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Next: 5. Text Manipulations Up: A Tutorial on the Previous: 3. Hierarchical Macro Calls

4. Compound Macro Statements


With compound macro statements, several macro answers and/or commands can be combined into a single macro line. In the simplest case, this can be useful to reduce the number of lines in a long macro and to make it more readable by grouping answers that logically form an entity. The following lines, which are used to specify a matrix which is written into,

    mf4      / specify impedance matrix
    auto impedances scen. %s%
can be replaced by the single compound macro command
    ~+|mf4|y|upqau|auto impedances scen. %s%|y|0 /specify impedance matrix
In this case the character | was used as separator, but any other printable character could also be used for this purpose, as long as it does not appear anywhere else in the command.

The compound command is particularly useful after conditionals (~?...). Remember that the next line following a conditional will be executed or skipped, depending whether the condition holds or not. By using a compound statement following the conditional, the condition can be applied to several logical lines. The following example shows a test which verifies if the macro was called in module 0.00 (the main menu). If not, an error message is displayed and the macro jumps to the end:

    ~+|~/Error: macro must be called from main menu!|~$end

As seen in the example above, a compound command may contain any combination of macro commands, the only exceptions being other compound commands (~+...)or macro labels (~:...). Look at the following example, which sets the register x to the first macro parameter, if the latter has a non-zero value, or to 1 otherwise.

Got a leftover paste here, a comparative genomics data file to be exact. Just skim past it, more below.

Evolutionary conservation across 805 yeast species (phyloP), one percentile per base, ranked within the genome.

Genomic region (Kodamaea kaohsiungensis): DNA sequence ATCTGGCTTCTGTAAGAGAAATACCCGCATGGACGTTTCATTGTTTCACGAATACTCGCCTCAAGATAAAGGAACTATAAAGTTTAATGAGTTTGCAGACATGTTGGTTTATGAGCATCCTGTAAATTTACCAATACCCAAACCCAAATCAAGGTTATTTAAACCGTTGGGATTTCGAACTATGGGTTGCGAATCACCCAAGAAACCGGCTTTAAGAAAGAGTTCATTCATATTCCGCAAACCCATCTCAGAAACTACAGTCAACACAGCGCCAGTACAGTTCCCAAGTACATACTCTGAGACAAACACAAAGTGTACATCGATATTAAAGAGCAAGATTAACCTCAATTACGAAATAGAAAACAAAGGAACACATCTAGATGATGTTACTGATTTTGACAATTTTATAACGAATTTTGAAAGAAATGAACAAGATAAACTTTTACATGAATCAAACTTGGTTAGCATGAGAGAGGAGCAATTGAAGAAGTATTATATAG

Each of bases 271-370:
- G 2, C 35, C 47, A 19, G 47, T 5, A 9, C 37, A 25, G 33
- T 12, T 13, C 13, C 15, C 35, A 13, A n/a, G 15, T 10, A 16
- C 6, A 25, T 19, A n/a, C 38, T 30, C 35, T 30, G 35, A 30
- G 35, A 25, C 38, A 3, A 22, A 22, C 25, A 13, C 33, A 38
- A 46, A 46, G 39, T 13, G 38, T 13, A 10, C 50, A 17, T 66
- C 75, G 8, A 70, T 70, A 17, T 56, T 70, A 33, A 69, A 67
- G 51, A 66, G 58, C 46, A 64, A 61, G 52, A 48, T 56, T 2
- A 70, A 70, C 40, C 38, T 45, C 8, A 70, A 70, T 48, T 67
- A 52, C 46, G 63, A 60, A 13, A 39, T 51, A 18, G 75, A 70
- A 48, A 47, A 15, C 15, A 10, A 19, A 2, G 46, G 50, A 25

Care must be taken when using substitutions within compound commands. The substitution is done once when the compound command is read as a whole. The maximum length of 128 characters applies both before and after this substitution. Just before it is executed, each sub-command is then again checked for substitutions. This is particularly important if registers are modifed within the compound command. What is the output of the following sequence?

(If you guessed the output is ``x=10'', you were wrong! Try it out!) If it is necessary to avoid substitution at the level of the compound statements, use %%%...%%% instead of %...%. This way, in the first substitution, the %%% are replaced by % and the actual substitution takes only place before the sub-command is executed.

Another special feature of the compound command is the possibility of branching back to the beginning of the compound command, in other words, starting it all over. This is done by executing an empty branch (without any label) as part of the compound command. This type of branching is particularly efficient, since, in contrast to branching to a label, it does not imply any file I/O. Can you see what the following ``one-liner'' does?

    ~+:~o|6:~*[q=%%%q%%%]:~?!e:~$:~/[error %%%e%%%]:~$

Exercise 4.1:
Write a small macro which implements an empty loop counting from 1 to a number specified as the first macro parameter. Compare implementations with and without compound macro statements.

next up previous
Next: 5. Text Manipulations Up: A Tutorial on the Previous: 3. Hierarchical Macro Calls

Heinz Spiess, EMME/2 Support Center
Fri Sep 27 13:04:28 MET DST 1996